CAIRO -- Egypt's ousted president, Mohammed Morsi, told his wife and children he is in good health in his first conversation with his family since the military removed him from office and detained him in a secret location more than two months ago, one of his lawyers said Wednesday.
The phone calls were an apparent gesture by the military as authorities prepare to put Morsi on trial on charges of inciting the killing of protesters during his year in office – though no date for the trial has been set. Morsi's legal team has so far not been able to talk to him, said the lawyer, Mostafa Atteyah.
The trial of Egypt's first freely elected president is one link in a wide-scale crackdown on his Muslim Brotherhood that has eviscerated its leadership and much of its crucial mid-level organizers. More than 2,000 jailed Brotherhood members are facing potential prosecution in multiple cases, with at least half a dozen cases already referred to trial.
Members of the Brotherhood's legal team say the process so far has been confused and opaque, with their lawyers given little access to their clients or knowledge of the cases against them. Atteyah said they have not been able to attend Morsi's questioning and have not been shown the prosecutors' final case referring Morsi to trial.
The Islamist leader has been held almost completely incommunicado in an undisclosed facility since the head of the military ousted him on July 3 in the wake of mass nationwide protests against him.
Since then, the Brotherhood, which dominated power during his year in office, has been reeling under the crackdown.
At least seven of the 18 members of the Brotherhood's top executive body, the Guidance Bureau, have been arrested. The most recent were two detained along with the group's English-language spokesman in a raid Tuesday. Among those held for weeks is the Brotherhood's top leader Mohammed Badie, whose trial on incitement charges is the only one to have begun so far.
Nearly 1,500 mid-level administrators are in custody – about 60 percent of the regional managers who do much of the Brotherhood's nationwide organizing, Atteyah said.
Also arrested are most of the Brotherhood members who served as provincial governors or lawmakers during Morsi's year in office. The crackdown even netted 56 people on the legal team formed to defend Morsi and other group members, said Atteyah, one of 24 people left on the team.
The rest of the group's leaders are in hiding, with the remaining members of the Guidance Bureau managing the group while on the run, said one Brotherhood member, who spoke on condition of anonymity for security reasons.
The Brotherhood and Morsi's other supporters continue near daily protests demanding his reinstatement. But their protests have been smaller since security forces violently broke up their main sit-ins in mid-August, sparking days of violence that left over a 1,000 dead, mostly Morsi supporters.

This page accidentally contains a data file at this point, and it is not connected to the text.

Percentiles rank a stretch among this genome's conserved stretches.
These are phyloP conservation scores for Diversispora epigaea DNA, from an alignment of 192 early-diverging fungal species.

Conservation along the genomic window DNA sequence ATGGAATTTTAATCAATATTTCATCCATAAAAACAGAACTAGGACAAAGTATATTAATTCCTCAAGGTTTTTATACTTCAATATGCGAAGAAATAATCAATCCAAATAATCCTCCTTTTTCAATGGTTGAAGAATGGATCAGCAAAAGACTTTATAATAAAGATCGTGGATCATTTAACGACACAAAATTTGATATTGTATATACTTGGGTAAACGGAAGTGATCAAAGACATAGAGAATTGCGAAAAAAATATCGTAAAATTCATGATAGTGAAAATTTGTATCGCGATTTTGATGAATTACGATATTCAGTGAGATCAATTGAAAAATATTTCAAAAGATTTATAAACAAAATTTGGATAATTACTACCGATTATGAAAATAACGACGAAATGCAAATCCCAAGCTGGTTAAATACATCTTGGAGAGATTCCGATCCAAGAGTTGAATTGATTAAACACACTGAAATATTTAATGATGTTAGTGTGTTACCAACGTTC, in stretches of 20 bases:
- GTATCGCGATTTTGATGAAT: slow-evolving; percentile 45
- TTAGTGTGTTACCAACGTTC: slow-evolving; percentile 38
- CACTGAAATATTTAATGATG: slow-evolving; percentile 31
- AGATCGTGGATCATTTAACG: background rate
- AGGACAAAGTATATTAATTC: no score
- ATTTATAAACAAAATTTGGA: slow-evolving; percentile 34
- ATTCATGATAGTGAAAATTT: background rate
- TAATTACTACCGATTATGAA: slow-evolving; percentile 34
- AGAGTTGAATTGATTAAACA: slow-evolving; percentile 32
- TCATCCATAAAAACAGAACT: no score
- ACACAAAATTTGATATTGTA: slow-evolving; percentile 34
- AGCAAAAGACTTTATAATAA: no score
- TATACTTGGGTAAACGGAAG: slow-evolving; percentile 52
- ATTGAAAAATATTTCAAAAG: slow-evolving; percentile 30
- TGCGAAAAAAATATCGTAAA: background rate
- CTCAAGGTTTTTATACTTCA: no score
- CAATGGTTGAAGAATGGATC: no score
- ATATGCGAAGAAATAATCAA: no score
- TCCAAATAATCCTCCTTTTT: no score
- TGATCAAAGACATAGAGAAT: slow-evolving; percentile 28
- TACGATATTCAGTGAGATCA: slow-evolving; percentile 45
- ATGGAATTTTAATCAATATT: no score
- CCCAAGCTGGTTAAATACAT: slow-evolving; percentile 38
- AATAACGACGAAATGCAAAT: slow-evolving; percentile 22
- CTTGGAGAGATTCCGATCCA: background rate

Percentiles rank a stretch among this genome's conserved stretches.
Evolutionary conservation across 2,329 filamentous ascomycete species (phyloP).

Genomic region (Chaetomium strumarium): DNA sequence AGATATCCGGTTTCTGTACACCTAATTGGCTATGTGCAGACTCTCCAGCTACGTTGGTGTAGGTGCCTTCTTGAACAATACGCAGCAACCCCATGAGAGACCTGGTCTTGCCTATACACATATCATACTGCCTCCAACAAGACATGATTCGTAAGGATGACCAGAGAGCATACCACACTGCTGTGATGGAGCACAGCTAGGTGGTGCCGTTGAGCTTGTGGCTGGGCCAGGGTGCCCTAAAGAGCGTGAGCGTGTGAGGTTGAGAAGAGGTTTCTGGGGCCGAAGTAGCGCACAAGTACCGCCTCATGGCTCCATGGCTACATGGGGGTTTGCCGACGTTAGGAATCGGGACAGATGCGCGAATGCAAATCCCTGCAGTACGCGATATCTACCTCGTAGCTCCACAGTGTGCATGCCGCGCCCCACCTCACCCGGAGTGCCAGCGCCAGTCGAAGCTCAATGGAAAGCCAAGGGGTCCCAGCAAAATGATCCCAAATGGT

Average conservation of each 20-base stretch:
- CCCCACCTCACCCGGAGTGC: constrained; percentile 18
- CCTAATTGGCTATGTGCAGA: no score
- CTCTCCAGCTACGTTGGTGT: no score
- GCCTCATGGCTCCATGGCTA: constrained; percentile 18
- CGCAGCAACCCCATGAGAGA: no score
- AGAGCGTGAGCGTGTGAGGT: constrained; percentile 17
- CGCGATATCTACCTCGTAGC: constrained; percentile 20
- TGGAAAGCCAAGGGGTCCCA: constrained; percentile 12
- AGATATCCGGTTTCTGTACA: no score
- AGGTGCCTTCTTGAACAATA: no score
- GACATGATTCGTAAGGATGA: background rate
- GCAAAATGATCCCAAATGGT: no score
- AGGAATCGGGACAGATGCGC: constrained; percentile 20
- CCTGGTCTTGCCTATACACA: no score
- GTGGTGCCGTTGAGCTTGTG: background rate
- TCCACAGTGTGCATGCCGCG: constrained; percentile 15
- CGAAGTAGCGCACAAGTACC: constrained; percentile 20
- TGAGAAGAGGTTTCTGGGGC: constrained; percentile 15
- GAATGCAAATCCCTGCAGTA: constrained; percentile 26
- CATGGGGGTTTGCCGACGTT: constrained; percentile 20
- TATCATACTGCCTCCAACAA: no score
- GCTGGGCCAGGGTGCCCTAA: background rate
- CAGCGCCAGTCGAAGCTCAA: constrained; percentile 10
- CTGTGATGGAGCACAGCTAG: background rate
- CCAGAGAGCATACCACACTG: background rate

Authorities accuse the Brotherhood and allies of seeking to undermine the new order through a wave of violence since the anti-Morsi protests began on June 30 – when his supporters repeatedly clashed with opponents – and after the president's ouster, when there was a backlash of Islamist attacks on government offices, security personnel and churches.
Authorities say the group stockpiled weapons and supported the attacks. Most of those arrested have been on allegations of inciting violence. The Brotherhood insists its protests against the coup are peaceful.
Morsi, who turned 62 last month in detention, was allowed to speak by phone with his wife and children last week and a second time two days later, Atteyah said. The lawyer said he reassured his wife he is in good health. Morsi also spoke at length with his son Osama, the Brotherhood member said.
"I will remain steadfast to the last breath," Morsi told his family, according to the Turkish news agency Anadolu, which first reported the calls. Morsi did not seem to know where he was being held, the report said. Atteyah confirmed the Anadolu report.
The only visitors Morsi is known to have seen were EU foreign policy chief Catherine Ashton and an African Union delegation. A delegation of Egyptian rights groups was also permitted to see him, but he declined.
Morsi and more than a dozen co-defendants are to be tried for incitement over deadly violence at a massive anti-Morsi rally outside his palace in December.
Prosecutors are exploring two other possible cases against Morsi. One concerns accusations he insulted judges when, during a presidential speech, he accused specific judges of helping rig elections under his ousted predecessor Hosni Mubarak. Another case concerns allegations he colluded with Hamas to carry out attacks on prisons during the 2011 anti-Mubarak uprising that broke free Morsi and other Brotherhood leaders.
Most of the planned trials of Brotherhood members so far involve charges of incitement of violence since June 30.
But members of the legal team say they have not been given documents for the cases, leaving them in the dark about the exact charges, the evidence or even sometimes the full list of defendants. Atteyah said he has conflicting reports whether Badie has been listed as a co-defendant in Morsi's trial.
"The law is not applied in most of the cases," Atteyah said. "Anyone in Egypt can now potentially find themselves accused of a crime. It is only a question of when."
The trial of Badie, his deputy and four other Brotherhood members held a brief opening session last month and is to resume at the end of October. They are accused of inciting violence that left nine killed outside the group's headquarters in June.
Atteyah said he sat in four times on prosecutors' questioning of Badie. "He is in good spirits, and also in good health," he said – though he was shoved around during his arrest, breaking his dentures and glasses.